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   Home - Steel Making - Categories - Manufacturing and the Economy of Machinery

Steel Making

Annealing To Relieve Internal Stresses
Work quenched from a high temperature and not afterward tempe...

Compensating Leads
By the use of compensating leads, formed of the same materia...

Heavy Forging Practice
In heavy forging practice where the metal is being worked at...

Nickel
Nickel may be considered as the toughest among the non-rare a...

Tool Or Crucible Steel
Crucible steel can be annealed either in muffled furnace or b...

Double Annealing
Water annealing consists in heating the piece, allowing it to...

Bessemer Process
The bessemer process consists of charging molten pig iron int...

High Speed Steel
For centuries the secret art of making tool steel was handed ...

Blending The Compound
Essentially, this consists of the sturdy, power-driven separa...

Knowing What Takes Place
How are we to know if we have given a piece of steel the ver...

Carbon Tool Steel
Heat to a bright red, about 1,500 to 1,550 deg.F. Do not ham...

Fatigue Tests
It has been known for fifty years that a beam or rod would fa...

Quenching Tool Steel
To secure proper hardness, the cooling of quenching of steel ...

Care In Annealing
Not only will benefits in machining be found by careful anne...

Pyrometry And Pyrometers
A knowledge of the fundamental principles of pyrometry, or th...

The Forging Of Steel
So much depends upon the forging of steel that this operation...

Tempering Colors On Carbon Steels
Opinions differ as to the temperature which is indicated by t...

Carbon In Tool Steel
Carbon tool steel, or tool steel as it is commonly called, us...

Composition Of Transmission-gear Steel
If the nickel content of this steel is eliminated, and the pe...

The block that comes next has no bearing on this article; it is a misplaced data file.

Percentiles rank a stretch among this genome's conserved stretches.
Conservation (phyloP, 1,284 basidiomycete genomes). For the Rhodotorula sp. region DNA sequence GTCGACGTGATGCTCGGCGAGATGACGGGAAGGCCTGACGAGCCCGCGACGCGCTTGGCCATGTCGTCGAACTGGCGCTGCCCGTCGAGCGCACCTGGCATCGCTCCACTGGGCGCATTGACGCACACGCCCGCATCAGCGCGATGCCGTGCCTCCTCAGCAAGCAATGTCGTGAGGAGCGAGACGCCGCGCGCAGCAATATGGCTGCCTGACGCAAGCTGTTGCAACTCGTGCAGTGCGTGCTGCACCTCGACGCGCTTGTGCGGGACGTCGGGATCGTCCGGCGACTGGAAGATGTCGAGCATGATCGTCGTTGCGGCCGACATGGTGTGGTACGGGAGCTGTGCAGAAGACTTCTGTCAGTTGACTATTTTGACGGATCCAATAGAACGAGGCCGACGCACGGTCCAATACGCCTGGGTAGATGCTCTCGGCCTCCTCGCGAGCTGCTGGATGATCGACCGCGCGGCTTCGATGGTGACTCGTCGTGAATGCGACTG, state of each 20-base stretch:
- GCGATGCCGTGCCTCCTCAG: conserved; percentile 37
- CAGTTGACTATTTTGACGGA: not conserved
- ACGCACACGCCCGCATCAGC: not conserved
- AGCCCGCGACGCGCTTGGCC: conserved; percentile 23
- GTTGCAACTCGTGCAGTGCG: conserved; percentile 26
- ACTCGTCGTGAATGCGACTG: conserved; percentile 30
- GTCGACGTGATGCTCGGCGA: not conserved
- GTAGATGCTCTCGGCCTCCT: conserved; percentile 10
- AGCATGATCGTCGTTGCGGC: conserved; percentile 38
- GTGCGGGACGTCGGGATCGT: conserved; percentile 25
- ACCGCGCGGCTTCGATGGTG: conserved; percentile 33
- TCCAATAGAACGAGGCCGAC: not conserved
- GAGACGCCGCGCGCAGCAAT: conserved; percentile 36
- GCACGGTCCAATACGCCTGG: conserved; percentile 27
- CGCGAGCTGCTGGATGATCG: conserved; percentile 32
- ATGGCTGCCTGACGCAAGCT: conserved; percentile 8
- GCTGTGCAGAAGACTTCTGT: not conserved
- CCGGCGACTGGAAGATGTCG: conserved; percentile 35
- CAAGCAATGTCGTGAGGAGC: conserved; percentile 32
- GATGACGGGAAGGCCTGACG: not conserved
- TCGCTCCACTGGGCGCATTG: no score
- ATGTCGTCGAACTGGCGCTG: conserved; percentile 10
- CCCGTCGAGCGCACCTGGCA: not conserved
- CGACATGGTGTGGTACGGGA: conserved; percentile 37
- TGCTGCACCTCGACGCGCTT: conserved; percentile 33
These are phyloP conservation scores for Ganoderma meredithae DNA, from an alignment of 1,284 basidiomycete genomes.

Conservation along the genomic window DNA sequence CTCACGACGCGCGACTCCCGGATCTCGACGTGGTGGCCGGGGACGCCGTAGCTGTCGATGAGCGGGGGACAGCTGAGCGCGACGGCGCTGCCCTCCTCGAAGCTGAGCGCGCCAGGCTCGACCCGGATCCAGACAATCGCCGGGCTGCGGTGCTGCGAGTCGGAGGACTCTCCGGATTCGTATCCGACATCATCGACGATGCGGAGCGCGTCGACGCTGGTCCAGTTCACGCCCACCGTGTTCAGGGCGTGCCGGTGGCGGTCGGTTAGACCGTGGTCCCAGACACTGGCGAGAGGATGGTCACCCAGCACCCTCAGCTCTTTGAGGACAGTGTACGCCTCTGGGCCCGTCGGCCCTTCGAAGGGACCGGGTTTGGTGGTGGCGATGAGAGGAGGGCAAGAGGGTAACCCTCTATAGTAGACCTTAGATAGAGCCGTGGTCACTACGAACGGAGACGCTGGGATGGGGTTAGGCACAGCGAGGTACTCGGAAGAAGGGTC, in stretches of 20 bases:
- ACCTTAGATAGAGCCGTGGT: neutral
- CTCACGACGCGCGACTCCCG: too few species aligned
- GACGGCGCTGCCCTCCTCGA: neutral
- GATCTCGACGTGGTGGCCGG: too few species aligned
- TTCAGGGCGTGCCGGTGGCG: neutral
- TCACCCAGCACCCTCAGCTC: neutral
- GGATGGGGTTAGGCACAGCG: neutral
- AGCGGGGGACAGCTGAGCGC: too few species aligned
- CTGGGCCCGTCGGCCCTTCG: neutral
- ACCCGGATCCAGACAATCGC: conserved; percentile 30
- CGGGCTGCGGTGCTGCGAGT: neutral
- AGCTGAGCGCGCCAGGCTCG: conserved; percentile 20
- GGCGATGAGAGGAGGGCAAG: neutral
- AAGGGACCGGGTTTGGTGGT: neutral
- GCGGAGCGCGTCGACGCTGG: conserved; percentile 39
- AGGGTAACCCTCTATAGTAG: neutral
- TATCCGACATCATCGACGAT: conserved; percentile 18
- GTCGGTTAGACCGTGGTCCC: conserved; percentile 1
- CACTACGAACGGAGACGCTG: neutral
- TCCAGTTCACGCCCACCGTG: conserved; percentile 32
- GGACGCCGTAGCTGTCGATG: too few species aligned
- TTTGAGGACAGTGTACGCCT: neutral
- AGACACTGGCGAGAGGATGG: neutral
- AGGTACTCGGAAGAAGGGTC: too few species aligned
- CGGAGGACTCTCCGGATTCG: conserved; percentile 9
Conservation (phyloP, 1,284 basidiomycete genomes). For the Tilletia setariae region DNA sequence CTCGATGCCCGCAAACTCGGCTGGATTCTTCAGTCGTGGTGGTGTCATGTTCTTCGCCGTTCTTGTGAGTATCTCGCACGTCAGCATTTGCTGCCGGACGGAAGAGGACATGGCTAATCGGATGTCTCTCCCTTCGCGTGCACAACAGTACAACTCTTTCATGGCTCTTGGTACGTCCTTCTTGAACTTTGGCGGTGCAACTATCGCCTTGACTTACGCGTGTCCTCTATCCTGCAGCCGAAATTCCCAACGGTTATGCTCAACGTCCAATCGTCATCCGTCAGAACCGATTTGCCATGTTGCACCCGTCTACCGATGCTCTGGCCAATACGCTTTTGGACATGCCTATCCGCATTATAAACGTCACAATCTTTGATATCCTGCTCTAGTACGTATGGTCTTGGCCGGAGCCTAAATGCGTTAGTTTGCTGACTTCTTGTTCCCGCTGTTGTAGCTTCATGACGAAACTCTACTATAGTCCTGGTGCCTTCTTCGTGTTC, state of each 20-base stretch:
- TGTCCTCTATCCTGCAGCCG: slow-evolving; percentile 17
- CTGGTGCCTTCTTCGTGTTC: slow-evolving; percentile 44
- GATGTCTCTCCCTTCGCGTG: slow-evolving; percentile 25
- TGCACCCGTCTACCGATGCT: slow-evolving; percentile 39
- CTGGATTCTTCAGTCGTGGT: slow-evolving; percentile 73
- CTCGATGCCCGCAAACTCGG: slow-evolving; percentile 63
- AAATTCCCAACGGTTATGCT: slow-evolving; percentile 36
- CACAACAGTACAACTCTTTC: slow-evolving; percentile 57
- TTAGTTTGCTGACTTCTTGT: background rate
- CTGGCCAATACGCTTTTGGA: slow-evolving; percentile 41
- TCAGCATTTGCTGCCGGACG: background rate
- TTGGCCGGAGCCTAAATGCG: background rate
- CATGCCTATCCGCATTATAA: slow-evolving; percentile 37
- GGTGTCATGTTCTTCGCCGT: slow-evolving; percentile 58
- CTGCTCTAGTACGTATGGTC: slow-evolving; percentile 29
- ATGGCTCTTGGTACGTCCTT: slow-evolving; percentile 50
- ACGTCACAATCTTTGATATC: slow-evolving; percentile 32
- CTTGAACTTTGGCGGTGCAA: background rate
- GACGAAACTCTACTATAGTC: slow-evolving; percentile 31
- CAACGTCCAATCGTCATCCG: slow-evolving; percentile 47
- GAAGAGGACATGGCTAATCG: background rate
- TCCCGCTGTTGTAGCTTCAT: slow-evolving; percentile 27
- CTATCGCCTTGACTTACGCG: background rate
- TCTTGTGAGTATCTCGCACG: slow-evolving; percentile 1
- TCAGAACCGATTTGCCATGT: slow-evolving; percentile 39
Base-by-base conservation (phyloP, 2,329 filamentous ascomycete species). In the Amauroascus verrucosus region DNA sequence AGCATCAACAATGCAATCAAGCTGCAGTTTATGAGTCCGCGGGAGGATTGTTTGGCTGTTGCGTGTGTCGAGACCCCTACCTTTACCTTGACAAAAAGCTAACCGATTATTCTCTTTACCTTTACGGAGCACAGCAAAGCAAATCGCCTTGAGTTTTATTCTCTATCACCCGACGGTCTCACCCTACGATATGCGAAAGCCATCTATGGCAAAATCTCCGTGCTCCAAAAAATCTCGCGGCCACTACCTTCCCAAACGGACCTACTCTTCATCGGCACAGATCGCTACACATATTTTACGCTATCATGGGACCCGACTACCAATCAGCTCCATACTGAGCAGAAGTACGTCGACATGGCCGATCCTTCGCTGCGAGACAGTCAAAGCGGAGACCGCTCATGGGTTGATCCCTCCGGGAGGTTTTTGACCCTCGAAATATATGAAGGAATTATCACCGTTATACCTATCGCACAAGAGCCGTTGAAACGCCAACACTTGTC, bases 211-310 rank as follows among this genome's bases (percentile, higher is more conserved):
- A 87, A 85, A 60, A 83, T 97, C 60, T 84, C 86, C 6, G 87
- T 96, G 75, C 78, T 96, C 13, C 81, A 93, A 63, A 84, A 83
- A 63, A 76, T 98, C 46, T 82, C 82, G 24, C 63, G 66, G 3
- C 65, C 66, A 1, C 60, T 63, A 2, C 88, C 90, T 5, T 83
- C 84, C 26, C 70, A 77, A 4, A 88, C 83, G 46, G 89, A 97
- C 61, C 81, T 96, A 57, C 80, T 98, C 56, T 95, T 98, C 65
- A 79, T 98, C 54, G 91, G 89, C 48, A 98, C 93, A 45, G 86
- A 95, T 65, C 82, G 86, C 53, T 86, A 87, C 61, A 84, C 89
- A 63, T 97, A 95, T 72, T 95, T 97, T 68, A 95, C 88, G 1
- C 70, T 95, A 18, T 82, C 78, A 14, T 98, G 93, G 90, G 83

Highly Stressed Parts
The highly stressed parts on the Liberty engine consisted of ...



Non-shrinking Oil-hardening Steels






Category: ALLOYS AND THEIR EFFECT UPON STEEL

Certain steels have a very low rate of expansion and contraction
in hardening and are very desirable for test plugs, gages, punches
and dies, for milling cutters, taps, reamers, hard steel bushings
and similar work.

It is recommended that for forging these steels it be heated slowly
and uniformly to a bright red, but not in a direct flame or blast.
Harden at a dull red heat, about 1,300 deg.F. A clean coal or coke
fire, or a good muffle-gas furnace will give best results. Fish
oil is good for quenching although in some cases warm water will
give excellent results. The steel should be kept moving in the bath
until perfectly cold. Heated and cooled in this way the steel is
very tough, takes a good cutting edge and has very little expansion
or contraction which makes it desirable for long taps where the
accuracy of lead is important.

The composition of these steels is as follows:

Per cent
Manganese 1.40 to 1.60
Carbon 0.80 to 0.90
Vanadium 0.20 to 0.25





Next: Effect Of A Small Amount Of Copper In Medium-carbon Steel

Previous: Properties Of Alloy Steels



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